An update on the roles of immune system derived microRNAs in cardiovascular diseases

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7 Citations (Scopus)


Cardiovascular diseases (CVD) are a leading cause of human death worldwide. Over the past two decades, the emerging field of cardioimmunology has demonstrated how cells of the immune system play vital roles in the pathogenesis of CVD. MicroRNAs (miRNAs) are critical regulators of cellular identity and function. Cell-intrinsic, as well as cell-extrinsic, roles of immune and inflammatory cell-derived miRNAs have been, and continue to be, extensively studied. Several 'immuno-miRNAs' appear to be specifically expressed or demonstrate greatly enriched expression within leucocytes. Identification of miRNAs as critical regulators of immune system signalling pathways has posed the question of whether and how targeting these molecules therapeutically, may afford opportunities for disease treatment and/or management. As the field of cardioimmunology rapidly continues to advance, this review discusses findings from recent human and murine studies which contribute to our understanding of how leucocytes of innate and adaptive immunity are regulated - and may also regulate other cell types, via the actions of the miRNAs they express, in the context of CVD. Finally, we focus on available information regarding miRNA regulation of regulatory T cells and argue that targeted manipulation of miRNA regulated pathways in these cells may hold therapeutic promise for the treatment of CVD and associated risk factors.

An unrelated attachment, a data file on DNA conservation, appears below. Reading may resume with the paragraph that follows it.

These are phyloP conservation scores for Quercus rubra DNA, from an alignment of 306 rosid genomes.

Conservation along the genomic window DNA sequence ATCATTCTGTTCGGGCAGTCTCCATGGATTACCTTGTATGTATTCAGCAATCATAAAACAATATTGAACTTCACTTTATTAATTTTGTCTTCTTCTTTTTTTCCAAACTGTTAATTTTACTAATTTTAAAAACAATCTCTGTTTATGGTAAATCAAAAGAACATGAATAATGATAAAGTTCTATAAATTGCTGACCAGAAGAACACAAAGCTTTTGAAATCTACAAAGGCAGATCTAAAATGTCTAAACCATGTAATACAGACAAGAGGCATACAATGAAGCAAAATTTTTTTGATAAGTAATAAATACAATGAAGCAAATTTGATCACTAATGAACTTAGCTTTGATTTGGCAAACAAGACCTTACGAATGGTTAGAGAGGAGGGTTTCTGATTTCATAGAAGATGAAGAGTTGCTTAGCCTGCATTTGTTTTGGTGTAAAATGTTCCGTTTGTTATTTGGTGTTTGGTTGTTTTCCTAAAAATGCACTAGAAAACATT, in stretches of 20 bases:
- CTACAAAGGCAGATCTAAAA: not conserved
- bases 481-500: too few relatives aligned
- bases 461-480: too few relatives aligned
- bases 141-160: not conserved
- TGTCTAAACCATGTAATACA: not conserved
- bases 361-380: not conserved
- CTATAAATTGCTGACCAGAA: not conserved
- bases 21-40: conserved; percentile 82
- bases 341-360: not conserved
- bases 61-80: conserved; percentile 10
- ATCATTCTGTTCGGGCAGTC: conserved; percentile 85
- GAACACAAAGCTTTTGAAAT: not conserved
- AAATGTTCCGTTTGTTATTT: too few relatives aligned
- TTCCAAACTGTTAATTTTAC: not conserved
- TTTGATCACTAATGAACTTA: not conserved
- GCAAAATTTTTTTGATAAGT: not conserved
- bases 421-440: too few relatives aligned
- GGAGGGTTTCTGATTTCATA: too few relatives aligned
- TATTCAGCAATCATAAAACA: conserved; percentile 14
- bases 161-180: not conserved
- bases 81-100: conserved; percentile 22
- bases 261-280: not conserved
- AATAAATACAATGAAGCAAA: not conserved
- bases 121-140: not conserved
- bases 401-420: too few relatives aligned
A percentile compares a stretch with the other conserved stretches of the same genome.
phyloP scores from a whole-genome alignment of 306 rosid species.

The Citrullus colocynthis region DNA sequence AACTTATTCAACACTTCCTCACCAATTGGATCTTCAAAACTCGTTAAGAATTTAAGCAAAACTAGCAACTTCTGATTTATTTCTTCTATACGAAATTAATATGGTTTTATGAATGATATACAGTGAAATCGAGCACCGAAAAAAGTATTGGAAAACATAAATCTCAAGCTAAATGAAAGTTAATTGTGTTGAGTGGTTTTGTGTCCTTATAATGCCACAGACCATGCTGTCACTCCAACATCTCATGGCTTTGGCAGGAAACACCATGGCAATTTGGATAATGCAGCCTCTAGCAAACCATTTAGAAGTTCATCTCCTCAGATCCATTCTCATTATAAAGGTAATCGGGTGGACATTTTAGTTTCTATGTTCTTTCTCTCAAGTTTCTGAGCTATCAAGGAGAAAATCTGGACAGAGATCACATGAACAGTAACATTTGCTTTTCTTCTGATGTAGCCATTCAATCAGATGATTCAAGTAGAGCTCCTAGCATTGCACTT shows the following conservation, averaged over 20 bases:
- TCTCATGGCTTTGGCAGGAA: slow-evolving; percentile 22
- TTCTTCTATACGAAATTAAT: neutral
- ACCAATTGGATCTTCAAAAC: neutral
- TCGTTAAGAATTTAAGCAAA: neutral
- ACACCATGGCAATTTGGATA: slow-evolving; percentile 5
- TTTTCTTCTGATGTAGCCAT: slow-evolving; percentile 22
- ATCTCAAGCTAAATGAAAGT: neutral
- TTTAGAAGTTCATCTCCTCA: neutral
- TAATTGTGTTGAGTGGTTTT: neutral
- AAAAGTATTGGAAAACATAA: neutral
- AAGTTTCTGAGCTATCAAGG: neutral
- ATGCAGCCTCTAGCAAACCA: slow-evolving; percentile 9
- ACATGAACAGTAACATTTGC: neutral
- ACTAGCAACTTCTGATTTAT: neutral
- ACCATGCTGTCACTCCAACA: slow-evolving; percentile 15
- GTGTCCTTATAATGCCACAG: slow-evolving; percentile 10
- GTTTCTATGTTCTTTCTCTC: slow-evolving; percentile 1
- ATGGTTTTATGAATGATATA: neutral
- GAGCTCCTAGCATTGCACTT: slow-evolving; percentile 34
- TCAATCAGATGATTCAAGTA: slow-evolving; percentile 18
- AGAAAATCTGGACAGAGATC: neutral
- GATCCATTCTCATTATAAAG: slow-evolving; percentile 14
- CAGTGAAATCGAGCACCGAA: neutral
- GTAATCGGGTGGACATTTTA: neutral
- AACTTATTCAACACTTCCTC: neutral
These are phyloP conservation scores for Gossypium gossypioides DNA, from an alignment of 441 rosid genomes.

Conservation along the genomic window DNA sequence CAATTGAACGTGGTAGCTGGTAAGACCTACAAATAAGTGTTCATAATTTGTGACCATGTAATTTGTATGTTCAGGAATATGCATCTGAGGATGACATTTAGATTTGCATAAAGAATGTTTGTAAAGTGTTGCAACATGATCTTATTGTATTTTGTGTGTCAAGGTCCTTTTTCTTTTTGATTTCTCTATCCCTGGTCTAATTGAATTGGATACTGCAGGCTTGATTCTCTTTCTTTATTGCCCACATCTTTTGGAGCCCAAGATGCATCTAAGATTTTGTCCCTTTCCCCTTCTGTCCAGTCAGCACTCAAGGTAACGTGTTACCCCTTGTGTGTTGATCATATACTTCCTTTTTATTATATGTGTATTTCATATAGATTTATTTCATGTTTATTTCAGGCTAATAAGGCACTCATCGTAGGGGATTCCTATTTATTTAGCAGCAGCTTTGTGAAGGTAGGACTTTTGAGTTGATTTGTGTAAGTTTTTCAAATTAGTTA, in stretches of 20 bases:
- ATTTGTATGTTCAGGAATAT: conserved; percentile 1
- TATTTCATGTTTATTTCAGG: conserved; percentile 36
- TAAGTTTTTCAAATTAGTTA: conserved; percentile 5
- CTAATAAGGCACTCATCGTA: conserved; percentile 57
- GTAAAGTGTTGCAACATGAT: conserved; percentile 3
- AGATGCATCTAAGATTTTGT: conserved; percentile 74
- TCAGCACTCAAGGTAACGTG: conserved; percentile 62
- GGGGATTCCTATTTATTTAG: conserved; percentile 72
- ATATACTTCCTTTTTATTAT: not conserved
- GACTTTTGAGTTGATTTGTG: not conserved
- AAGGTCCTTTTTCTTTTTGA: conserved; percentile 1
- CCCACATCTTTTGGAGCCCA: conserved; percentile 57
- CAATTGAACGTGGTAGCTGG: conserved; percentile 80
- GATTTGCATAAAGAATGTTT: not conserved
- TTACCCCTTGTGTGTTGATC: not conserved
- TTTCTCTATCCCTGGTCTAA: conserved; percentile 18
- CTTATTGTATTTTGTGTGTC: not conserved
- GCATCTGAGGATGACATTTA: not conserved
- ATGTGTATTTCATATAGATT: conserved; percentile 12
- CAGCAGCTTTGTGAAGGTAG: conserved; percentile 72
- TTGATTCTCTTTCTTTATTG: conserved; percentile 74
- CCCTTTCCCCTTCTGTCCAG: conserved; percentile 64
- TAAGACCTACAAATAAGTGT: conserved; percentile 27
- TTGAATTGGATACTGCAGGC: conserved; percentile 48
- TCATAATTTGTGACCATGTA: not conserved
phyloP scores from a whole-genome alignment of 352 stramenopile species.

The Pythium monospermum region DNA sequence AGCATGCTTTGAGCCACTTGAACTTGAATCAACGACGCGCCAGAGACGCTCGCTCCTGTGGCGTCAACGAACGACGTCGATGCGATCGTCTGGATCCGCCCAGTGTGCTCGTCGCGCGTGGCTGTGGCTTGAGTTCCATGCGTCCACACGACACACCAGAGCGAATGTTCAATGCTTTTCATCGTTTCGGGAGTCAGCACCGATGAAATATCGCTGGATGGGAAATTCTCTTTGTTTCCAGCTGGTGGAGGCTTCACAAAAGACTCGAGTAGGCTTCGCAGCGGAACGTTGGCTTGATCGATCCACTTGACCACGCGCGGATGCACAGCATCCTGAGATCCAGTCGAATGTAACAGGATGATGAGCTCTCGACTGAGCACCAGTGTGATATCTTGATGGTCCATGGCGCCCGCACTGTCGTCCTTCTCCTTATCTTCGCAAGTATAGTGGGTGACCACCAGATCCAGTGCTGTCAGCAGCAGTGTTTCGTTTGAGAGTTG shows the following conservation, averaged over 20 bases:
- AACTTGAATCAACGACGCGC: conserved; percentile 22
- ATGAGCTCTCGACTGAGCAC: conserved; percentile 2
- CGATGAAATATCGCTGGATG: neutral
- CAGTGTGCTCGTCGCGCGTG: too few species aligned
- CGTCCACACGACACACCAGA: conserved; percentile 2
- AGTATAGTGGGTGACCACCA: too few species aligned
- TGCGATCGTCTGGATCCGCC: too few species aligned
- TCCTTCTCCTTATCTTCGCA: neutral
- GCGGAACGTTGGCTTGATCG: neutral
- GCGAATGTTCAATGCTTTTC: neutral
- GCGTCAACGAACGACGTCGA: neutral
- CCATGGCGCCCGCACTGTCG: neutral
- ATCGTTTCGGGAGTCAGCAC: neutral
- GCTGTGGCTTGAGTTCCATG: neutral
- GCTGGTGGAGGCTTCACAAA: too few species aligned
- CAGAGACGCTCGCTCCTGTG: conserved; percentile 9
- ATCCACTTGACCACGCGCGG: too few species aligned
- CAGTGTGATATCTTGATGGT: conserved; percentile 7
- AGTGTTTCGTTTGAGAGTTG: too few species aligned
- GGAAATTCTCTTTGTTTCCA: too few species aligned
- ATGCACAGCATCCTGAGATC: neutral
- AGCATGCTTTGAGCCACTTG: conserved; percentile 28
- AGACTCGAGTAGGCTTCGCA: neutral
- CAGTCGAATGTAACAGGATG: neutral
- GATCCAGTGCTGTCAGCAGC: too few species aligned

Original languageEnglish
Pages (from-to)2434-2449
Number of pages16
JournalCardiovascular Research
Issue number12
Publication statusPublished - 1 Nov 2021


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